The day I bought this dress

The day I bought this dress, I thought of you and your love of secondhand shopping. The Dress

The day I bought this dress, I thought of your smile and energy. I knew you would be excited at my find.

The day I bought this dress, I was looking forward to another great family vacation with you, the family picture you wanted taken, more evenings of take-1, and a future filled with great times together.

The day I bought this dress, I had such hopes for you wherever your life was to lead you.

The day I bought this dress, I hoped to someday love your children the way you loved mine.

The day I bought this dress just 3 weeks ago, you were still here.


The day I wore this dress, I put it on with the heaviest heart imaginable.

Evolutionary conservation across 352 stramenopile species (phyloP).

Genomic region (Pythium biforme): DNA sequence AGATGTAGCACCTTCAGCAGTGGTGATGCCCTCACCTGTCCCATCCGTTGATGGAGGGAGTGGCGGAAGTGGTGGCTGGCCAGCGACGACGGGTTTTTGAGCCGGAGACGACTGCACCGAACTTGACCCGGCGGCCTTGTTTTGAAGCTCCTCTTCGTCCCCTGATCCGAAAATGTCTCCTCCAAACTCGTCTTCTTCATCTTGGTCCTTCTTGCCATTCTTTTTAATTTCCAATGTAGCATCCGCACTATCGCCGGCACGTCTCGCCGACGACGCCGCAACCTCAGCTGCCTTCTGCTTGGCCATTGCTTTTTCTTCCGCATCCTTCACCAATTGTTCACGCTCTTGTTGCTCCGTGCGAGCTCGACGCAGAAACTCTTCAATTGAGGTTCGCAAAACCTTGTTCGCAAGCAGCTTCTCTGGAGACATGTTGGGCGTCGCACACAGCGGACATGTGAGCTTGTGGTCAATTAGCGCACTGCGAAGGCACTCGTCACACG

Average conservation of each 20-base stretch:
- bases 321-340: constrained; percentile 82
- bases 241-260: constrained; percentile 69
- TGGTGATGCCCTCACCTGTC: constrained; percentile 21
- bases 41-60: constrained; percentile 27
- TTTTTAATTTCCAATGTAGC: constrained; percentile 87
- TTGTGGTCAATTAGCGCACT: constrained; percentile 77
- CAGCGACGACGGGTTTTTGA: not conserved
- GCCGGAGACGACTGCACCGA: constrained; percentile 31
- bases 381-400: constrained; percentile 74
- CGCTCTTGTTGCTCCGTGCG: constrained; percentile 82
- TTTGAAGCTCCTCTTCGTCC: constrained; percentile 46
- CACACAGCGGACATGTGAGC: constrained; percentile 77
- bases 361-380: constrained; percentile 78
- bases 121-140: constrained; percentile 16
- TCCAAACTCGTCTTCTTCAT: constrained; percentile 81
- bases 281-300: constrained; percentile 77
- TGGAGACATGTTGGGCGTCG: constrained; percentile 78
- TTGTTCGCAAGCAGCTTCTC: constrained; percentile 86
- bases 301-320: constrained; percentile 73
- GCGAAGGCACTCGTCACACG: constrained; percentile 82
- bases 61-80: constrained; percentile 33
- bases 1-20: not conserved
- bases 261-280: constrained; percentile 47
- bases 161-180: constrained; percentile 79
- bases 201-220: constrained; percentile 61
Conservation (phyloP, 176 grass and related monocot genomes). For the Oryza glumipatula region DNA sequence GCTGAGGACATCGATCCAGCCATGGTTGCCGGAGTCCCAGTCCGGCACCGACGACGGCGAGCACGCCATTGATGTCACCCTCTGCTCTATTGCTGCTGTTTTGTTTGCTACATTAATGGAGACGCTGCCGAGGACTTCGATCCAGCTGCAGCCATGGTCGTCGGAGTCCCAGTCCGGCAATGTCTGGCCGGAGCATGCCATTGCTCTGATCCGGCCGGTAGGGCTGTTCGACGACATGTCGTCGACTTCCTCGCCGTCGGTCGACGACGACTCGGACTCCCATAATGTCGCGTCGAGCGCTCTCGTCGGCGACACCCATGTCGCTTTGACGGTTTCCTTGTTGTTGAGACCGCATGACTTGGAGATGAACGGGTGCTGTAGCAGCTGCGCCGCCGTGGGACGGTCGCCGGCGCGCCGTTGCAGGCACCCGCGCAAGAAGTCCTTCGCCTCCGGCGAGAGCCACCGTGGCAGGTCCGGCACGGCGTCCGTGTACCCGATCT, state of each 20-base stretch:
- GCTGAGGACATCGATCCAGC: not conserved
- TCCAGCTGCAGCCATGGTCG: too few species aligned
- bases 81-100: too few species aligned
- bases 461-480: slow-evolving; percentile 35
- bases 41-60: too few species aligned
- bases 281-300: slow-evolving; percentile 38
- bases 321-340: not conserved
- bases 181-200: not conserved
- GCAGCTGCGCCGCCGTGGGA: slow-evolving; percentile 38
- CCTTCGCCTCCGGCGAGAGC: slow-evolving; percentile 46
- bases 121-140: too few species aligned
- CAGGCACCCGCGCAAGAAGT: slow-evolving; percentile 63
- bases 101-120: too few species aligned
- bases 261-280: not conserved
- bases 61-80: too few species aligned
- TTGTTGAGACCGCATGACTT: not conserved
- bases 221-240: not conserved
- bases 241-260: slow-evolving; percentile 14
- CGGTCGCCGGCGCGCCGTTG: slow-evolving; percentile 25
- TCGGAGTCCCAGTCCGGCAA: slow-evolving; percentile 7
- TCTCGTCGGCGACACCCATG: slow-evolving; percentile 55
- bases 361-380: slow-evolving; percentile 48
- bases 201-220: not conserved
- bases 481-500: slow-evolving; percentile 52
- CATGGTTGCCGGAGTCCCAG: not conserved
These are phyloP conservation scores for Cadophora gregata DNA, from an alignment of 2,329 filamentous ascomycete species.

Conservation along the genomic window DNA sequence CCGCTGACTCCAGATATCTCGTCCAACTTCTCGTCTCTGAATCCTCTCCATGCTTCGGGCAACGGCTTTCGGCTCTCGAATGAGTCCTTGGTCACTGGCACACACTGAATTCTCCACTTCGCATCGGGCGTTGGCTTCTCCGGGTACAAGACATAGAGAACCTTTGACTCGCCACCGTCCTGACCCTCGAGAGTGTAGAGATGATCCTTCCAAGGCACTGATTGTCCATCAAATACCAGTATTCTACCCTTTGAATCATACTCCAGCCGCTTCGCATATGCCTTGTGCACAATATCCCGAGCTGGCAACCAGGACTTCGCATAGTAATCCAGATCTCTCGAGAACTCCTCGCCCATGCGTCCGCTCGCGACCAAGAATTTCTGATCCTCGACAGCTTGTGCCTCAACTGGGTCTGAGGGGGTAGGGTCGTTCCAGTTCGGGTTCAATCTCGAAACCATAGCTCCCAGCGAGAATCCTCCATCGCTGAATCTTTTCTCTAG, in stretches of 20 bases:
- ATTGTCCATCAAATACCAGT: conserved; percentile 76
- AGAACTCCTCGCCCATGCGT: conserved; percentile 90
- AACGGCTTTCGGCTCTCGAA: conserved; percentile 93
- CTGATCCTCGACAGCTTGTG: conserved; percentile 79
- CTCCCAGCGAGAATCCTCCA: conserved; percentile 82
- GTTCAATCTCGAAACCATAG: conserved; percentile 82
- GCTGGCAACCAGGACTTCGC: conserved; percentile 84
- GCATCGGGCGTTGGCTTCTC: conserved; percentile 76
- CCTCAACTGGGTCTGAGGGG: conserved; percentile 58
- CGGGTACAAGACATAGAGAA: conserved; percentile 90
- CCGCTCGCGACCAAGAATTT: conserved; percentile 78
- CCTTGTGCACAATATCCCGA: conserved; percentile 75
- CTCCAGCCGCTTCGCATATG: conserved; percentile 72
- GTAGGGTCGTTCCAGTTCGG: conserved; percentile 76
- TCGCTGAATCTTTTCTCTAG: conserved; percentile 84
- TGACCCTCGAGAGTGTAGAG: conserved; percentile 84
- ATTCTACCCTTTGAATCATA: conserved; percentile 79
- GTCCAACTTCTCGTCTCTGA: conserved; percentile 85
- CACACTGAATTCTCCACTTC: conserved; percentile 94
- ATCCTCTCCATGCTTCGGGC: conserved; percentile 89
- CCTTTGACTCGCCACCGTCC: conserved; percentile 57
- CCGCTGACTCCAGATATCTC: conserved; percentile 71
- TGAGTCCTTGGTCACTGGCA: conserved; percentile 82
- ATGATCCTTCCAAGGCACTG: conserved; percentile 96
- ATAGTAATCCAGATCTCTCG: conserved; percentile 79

The day I wore this dress, it soaked up the tears of many.

The day I wore this dress, I  leaned on our family and friends to keep me going.

The day I wore this dress, I received a 1000 hugs; but none of them were yours.

The day I wore this dress, I still wasn’t convinced you were gone and expected you to bring on the party.

The day I wore this dress, the thought “this is too much to bare” rang through my head louder than any words spoken.

The day I wore this dress, my hopes for the future together were shattered; but I will cling to the beautiful memories we’ve made, the life you lived and the spirit of living loud that you brought to everyone you knew.


I love you and miss you, Alicia Corinne Miller ~ October 23, 1987 – April 28, 2011. May you find the peace you longed for on this earth.

Thoughts while reading City of Joy